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PBS Not 'Family Values' Culprit

THOSE of us who were underwhelmed by the social benefactions of the Dan Quayle vs. Murphy Brown "family values" debate in 1992 must steel ourselves. Previews of the 1996 election campaigns give every evidence that the issue of television and values will be demagogued again.

On the presidential stump in Ohio in April, Sen. Bob Dole (R) of Kansas decried the commercial media's "destructive messages of casual violence and even more casual sex" as the great underminer of the country's "family values." He singled out TV as the prime malefactor, putting profit ahead of "common decency." But, shameless in his incongruity, Dole leads the charge to eliminate federal funding for public broadcasting. A spokeswoman for Dole later told me the senator really meant to indict the movies, which he's since done.

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The Christian Coalition lists the elimination of public broadcasting, along with the national endowments for the arts and humanities, as a plank in its newly publicized "Contract With the American Family." Why is this a religious issue, I asked coalition spokesman Mike Russell? His bill is long, but it boils down to "If [talk show host] Rush Limbaugh doesn't get a federal check, why should anybody else?" and "the liberal slant that one gets" from National Public Radio has "a direct impact on families." But aren't sleaze and violence the real "family" issue, and aren't those ingredients purveyed by commercial, not public, broadcasting? Yes. But "that's private enterprise, and that's what we support," he says.

The Rev. Donald Wildmon's American Family Association (AFA) of Tupelo, Miss., also wants to liquidate public broadcasting and the two federal endowments. Yet, the AFA took a full-page ad in the New York Times last year assaulting "the violence and vulgarity" on commercial TV and launching a consumer boycott by name against two-dozen commercial sponsors of violent programming.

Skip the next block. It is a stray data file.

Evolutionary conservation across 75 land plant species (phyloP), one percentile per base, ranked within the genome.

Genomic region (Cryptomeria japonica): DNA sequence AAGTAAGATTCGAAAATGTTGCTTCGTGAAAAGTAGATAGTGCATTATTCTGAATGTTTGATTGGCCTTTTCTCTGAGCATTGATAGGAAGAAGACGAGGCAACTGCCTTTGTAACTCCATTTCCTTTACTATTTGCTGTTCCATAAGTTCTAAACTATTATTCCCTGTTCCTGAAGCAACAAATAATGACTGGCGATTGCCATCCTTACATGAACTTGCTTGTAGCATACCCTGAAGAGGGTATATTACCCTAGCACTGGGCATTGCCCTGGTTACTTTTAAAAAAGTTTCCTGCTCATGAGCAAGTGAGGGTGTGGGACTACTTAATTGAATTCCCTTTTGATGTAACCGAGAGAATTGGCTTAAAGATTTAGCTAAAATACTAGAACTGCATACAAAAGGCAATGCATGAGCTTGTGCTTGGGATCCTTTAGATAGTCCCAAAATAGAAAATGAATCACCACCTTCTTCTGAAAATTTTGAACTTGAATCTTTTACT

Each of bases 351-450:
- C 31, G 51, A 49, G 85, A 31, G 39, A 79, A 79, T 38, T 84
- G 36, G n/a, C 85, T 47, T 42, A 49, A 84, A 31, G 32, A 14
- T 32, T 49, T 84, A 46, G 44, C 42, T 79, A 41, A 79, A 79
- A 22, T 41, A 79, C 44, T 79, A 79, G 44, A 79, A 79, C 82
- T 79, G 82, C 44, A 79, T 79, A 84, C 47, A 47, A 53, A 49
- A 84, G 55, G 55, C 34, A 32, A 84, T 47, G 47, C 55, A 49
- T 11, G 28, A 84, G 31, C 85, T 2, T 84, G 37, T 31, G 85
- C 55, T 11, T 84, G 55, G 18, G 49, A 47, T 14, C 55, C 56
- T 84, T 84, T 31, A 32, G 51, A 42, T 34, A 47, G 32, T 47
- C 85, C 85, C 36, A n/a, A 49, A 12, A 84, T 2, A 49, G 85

And, of course, rightist leaders embrace Rupert Murdoch of Fox Television, who is forgiven for having built the circulation of his London tabloid, the Sun, by putting nudes on Page 3, and whose Fox TV shows are hardly models of family virtue. This exercise in ideological contortion is perhaps the weakest link in the cosmological sophistry of the American right. But it is too politically risky for Dole and his legions to confront the inherent contradictions in the rightist line. Televangelists Pat Robertson and Jerry Falwell are watching.

Mr. Murdoch and his network competitors and their affiliated stations are the single-most-ponderous albatross that defenders of "family values" have to bear. But how can they preach the unblemished glories of private enterprise in beer cans, breakfast foods, and on the air, clasp commercial TV to their bosom, and still remain the defenders of American values, too? Their solution, an anatomically awkward stretch, is to resort to the oldest of political tricks: Find a scapegoat. In this case, the goat is federal support of the arts, the humanities, and high-quality television. That people are ready to decry a national government role in the arts while scrapping the very soul of a nation - its artists, ideas, and creators - is chilling.

Religionists on the right, rightly concerned about the crisis of the American character, whose own children teeth on "Sesame Street" and "Barney," should abandon their leaders' mindless mantras and join the defenders of public broadcasting. It provides high-quality children's TV; history, music, art, and science programs; documentaries and public affairs shows; and serious dramas. And they are all accessible and affordable, coast-to-coast, at the click of a TV remote.

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